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“If gold is what you prize so much, that you are willing to leave your distant homes and even risk life itself, I can tell you of a land where they drink out of golden vessels, and gold is as cheap as iron in your own country.”
These words were spoken to Vascco Nunez de Balboa and overheard by Francisco Pizzaro who was with Balboa when he “discovered” the Pacific Ocean in 1513. The land that was being talked about was Peru.
But it was another 12 years, not until after Magellan had sailed across the Pacific Ocean (1522), that Pizarro got his chance and started off from the little port of Panama in search of the golden kingdom of Peru.
His first expedition was a dismal failure; and after untold hardships Pizarro returned to Panama in a sorry state. Still undaunted in spirit, he again started forth. The land of gold was farther away than he had imagined, the coast was stormy and inhospitable, the natives unfriendly.
At last, however, an expedition was fitted out, and guided by the clever pilot Ruiz, who was well experienced in the navigation of the Pacific. They reached the island of Gallo, near the equator. Here they determined to wait, and send back for more troops from Panama, as there was clearly fighting to be done on the coast of Peru. But this proposal caused a great outcry.
“What,” faltered the faint-hearted, “are we to be left in this obscure spot to die of hunger?”
What did they care for lands of gold: they only wanted to go home. But the ships sailed away for help, and Pizarro was left alone on the far-off island with his discontented crew. They survived on crabs and shell-fish, picked up on the shore, till the two welcome ships returned well laden with food and men. By this time Pizarro’s men had made up their minds to return to Panama at all costs. Pizarro was determined to go on. Drawing his sword one day, he traced a line on the sand from east to west. Then turning to the south, he cried—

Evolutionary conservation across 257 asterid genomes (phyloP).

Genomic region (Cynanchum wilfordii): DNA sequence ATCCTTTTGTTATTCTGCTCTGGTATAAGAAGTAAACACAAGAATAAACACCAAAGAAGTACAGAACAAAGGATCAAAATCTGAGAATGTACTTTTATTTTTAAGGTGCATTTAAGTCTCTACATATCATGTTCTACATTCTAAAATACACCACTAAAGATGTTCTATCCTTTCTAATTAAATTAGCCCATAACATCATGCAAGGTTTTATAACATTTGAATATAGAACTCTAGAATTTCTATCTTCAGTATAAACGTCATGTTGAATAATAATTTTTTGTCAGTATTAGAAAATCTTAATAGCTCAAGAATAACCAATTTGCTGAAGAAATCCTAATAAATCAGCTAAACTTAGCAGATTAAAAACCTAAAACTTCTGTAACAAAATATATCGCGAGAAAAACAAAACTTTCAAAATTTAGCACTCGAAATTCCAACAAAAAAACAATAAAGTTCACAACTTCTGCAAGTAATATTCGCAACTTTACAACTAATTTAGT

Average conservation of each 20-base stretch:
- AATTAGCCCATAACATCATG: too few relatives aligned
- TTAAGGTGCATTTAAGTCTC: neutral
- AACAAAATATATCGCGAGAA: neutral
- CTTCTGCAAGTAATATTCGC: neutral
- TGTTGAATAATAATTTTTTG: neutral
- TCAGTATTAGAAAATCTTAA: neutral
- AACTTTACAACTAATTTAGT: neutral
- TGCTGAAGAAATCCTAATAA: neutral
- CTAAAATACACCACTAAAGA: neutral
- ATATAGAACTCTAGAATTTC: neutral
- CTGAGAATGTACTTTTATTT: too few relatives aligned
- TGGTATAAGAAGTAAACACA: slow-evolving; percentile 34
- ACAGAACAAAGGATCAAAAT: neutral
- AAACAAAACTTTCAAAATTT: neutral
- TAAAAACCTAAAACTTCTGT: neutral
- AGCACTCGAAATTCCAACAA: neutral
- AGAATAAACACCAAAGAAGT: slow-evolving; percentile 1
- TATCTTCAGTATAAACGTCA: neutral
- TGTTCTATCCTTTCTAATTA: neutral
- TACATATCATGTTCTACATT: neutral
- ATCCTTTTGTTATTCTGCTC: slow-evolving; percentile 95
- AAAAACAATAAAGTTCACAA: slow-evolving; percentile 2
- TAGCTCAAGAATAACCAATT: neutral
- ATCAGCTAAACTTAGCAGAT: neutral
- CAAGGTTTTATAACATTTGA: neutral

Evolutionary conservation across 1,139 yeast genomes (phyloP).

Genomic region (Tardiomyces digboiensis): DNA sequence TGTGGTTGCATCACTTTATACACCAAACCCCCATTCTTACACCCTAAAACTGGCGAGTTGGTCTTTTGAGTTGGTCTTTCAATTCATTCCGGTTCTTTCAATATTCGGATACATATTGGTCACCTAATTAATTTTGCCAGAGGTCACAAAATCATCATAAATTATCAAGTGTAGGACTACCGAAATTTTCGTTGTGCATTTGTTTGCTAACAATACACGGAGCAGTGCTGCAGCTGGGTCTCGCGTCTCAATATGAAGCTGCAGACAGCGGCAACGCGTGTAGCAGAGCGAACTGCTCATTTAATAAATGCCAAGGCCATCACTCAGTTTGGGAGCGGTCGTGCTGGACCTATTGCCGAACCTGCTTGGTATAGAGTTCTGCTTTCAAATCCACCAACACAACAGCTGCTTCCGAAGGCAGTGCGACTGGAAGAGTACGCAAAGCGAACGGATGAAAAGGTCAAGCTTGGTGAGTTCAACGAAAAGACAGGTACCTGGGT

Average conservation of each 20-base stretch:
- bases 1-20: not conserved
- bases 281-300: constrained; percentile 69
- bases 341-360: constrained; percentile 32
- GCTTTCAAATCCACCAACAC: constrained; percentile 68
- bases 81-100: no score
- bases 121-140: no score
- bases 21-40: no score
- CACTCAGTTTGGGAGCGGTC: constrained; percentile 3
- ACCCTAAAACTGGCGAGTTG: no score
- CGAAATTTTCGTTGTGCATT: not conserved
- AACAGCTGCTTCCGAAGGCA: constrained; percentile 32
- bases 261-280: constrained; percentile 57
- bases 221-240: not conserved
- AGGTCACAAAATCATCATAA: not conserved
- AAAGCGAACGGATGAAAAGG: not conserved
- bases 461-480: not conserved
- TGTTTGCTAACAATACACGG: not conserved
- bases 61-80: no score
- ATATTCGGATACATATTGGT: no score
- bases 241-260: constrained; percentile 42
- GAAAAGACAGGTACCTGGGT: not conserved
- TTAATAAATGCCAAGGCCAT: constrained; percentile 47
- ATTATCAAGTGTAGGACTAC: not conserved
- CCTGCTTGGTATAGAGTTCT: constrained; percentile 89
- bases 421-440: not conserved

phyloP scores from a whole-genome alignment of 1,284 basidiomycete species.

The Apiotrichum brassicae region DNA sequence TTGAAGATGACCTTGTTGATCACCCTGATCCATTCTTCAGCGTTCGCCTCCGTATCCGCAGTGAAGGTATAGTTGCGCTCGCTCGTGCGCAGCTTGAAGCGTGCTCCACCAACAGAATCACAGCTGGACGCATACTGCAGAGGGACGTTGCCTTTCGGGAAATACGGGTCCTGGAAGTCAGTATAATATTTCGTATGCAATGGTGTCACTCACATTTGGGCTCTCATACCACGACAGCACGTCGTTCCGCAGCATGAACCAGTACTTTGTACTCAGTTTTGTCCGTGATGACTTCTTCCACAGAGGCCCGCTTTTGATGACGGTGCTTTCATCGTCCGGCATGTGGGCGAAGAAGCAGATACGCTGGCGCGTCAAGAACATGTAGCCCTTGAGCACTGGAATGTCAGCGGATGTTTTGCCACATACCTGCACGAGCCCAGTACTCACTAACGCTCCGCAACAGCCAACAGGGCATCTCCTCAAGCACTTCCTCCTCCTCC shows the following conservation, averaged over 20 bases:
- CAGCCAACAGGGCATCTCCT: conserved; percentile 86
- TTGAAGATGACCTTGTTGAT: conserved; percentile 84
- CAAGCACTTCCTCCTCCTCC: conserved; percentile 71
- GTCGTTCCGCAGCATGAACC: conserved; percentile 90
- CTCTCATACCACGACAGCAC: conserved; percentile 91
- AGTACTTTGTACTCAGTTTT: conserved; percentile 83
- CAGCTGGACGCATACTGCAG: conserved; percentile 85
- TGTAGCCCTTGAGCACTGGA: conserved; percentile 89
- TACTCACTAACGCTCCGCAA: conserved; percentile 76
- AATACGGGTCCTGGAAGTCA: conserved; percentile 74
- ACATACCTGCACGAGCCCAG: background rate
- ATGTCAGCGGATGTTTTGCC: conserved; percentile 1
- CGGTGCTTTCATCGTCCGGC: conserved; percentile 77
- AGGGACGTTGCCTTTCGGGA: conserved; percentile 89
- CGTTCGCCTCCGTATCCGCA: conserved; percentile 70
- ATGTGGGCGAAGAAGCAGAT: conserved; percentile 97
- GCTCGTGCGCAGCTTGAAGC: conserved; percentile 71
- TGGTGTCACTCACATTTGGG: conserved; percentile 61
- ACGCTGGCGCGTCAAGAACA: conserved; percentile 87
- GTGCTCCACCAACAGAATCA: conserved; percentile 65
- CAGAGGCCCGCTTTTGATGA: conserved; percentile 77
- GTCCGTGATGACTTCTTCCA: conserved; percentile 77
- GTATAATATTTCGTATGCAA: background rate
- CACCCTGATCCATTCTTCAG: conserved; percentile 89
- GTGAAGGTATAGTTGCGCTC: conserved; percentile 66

“Friends and comrades, on that side are toil, hunger, nakedness, the drenching storm, desertion, and death; on this side ease and pleasure. There lies Peru with its riches: here Panama and its poverty. Choose, each man, what best becomes a brave Spaniard. For my part, I go south.”
Saying this, he stepped across the line. The brave pilot and twelve others followed him, while the rest turned their faces homewards.
It was the crisis of Pizarro’s life. The little band sailed southwards, 600 miles south of the equator. After a year and a half’s absence they found themselves once more in the port of Panama, telling their eager listeners that they had indeed found the land of gold, and they had only come back to fit out a new expedition to go and conquer it.
This story, to me, illustrates what Jesus is saying to his small band of disciples on this night before He faces the cross. He does not want them to be surprised by the difficulties that lay ahead. He wants to make sure that they know what they are getting to so that they will be ready and not turn back from the task before them.
“Father, would you remind me of the glories that lie ahead of me when the tough times come my way. And strengthen me for the calling You have given me as a believer to boldly take the Great Commission into uncharted territories.”
Next Week: John 16:5-16